Saying Goodbye: Words of Wisdom from Sarah Domet

Last night, I went to a conversation with authors Sarah Domet and Jonathan Rabb at The Book Lady Bookstore. The event promoted the paperback release of The Guineveres, Domet’s debut novel. For the umpteenth time, I crowded in with the rest of a gaggle of Savannah’s writing and reading community. Toward the end of the conversation, someone asked Domet how she felt about letting go of her first book while moving on to her second.

The Guineveres began in the form of her dissertation before years of work grew it into the acclaimed novel it is today. Domet said she felt very protective over her characters, and an almost maternal fear of sending them out into the world. “My pregnancy hormones might have had something to do with that,” she joked. The Guineveres was released In October 2016, two days before she gave birth.

“The hardest part,” she said, “is that I don’t get to be a part of their lives anymore.”

No character’s life is confined to the timeline of a story. They have memories of events before a novel begins, and—barring a tragic ending—they have a future that goes beyond the words “the end.” After spending years growing alongside your characters, it’s hard to stop writing about them. The draw of a spinoff or a sequel is strong. Even Domet wanted to keep going in the lives of the four Guineveres in her book.

For the last few weeks, a similar thought nagged at me. Despite the many ideas on my mental shelf of novels to write, The Thieves of Traska staked the biggest claim on my time. I revise, rewrite, reorganize. It even took over most of my artwork. Every line I share for the writing hashtag games on Twitter comes from Thieves. Lately I’ve been grumbling to myself: “Why don’t you work on something else for a change?”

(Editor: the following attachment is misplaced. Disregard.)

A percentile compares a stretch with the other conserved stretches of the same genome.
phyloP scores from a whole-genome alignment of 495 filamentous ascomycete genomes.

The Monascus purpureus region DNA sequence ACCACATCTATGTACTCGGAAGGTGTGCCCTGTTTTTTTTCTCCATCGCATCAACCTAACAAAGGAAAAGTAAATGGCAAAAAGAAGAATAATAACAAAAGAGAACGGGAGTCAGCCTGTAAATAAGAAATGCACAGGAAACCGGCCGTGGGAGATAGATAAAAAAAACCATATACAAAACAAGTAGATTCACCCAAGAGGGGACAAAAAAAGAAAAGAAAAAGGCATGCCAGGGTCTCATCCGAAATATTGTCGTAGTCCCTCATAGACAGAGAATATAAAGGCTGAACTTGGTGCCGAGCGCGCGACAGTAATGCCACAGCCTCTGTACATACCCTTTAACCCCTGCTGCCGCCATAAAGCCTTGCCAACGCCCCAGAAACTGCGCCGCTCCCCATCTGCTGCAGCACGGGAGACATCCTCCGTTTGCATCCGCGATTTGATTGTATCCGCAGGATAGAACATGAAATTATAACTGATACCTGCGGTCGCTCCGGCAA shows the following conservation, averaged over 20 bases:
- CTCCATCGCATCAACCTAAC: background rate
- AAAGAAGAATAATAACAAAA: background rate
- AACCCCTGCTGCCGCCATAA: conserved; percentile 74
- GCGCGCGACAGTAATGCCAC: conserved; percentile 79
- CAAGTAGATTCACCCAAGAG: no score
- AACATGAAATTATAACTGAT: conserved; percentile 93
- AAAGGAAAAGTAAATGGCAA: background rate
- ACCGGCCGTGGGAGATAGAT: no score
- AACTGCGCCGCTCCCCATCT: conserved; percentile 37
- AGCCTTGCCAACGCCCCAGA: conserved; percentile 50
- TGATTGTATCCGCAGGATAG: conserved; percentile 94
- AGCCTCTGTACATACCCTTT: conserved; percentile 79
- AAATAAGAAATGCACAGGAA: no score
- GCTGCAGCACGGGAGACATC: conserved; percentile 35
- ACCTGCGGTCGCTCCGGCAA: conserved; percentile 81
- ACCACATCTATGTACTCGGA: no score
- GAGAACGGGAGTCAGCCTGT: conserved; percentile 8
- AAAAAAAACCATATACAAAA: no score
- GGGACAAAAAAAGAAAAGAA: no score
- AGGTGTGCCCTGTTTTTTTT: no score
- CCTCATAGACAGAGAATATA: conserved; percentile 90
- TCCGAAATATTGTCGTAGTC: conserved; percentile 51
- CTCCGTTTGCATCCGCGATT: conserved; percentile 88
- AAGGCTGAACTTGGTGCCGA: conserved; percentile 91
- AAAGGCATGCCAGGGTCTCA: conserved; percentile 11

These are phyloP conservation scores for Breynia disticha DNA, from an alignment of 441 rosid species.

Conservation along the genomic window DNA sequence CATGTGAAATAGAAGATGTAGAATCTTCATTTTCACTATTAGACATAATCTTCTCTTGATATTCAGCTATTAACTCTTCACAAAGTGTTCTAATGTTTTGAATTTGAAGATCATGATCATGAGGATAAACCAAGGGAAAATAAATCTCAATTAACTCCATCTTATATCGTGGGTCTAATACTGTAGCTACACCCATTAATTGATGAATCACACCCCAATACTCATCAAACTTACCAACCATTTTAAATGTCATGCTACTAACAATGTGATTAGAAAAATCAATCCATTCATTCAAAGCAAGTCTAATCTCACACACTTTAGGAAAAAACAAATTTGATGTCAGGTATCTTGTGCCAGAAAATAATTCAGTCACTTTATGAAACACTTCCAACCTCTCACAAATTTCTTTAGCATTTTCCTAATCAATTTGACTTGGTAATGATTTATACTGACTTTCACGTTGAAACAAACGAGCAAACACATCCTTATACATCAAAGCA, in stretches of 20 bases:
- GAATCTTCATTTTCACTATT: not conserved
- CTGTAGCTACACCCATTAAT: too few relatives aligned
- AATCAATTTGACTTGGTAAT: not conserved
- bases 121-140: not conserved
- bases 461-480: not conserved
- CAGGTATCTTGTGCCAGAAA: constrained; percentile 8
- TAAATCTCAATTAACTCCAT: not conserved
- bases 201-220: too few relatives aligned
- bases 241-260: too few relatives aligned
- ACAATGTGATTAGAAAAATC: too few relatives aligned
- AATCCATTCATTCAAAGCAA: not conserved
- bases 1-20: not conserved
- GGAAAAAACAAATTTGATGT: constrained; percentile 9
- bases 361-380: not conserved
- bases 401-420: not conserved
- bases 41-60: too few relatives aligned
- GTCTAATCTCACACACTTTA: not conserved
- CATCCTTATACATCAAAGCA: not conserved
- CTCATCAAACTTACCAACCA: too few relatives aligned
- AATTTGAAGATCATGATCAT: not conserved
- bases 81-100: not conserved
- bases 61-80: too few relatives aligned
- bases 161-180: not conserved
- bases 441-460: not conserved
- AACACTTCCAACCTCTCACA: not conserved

Last year, I dove into the first draft of the sequel to Thieves. Okay, that’s not really something else. I made significant headway before going back to revise Thieves. Those revisions ultimately made the half-novel I had drafted moot. Any time I try to start it over, I worry it’s just a waste of time. I’m still revising Thieves. When it gets an agent, that will probably mean more revisions. And then there will be an editor and—oh, right—more revisions.

“Oh god, this will never end,” plays on repeat in my head.

“For Amanda – Best of luck with your book! Thanks for coming out tonight!”

A few months ago, I managed to get out two and a half chapters of a completely unrelated novel. I decided to give it some space when I caught myself doing an info dump in chapter three. Last week, I drafted the first chapter (again) for still another novel. That one excites me; it combines an old idea—the incomplete National Novel Writing Month 2012 project that inadvertently created Thieves—with a new one I came up with last year.

In spite of that, most of my time goes to Thieves. I keep thinking the next revision will be THE ONE. Then it’s ready to pitch to agents. Just as soon as I change this one thing. And this other thing. And, oh, a beta reader has more suggestions! Better make those changes, too.

When Domet signed my copy of her book, I asked her how she transitioned from the stage of making one more revision to actively seeking an agent.

“I think you get to a point of frustration,” she told me. “I just realized that nothing was going to come of it if I didn’t do something. You can’t get anything done if you just sit on your behind.”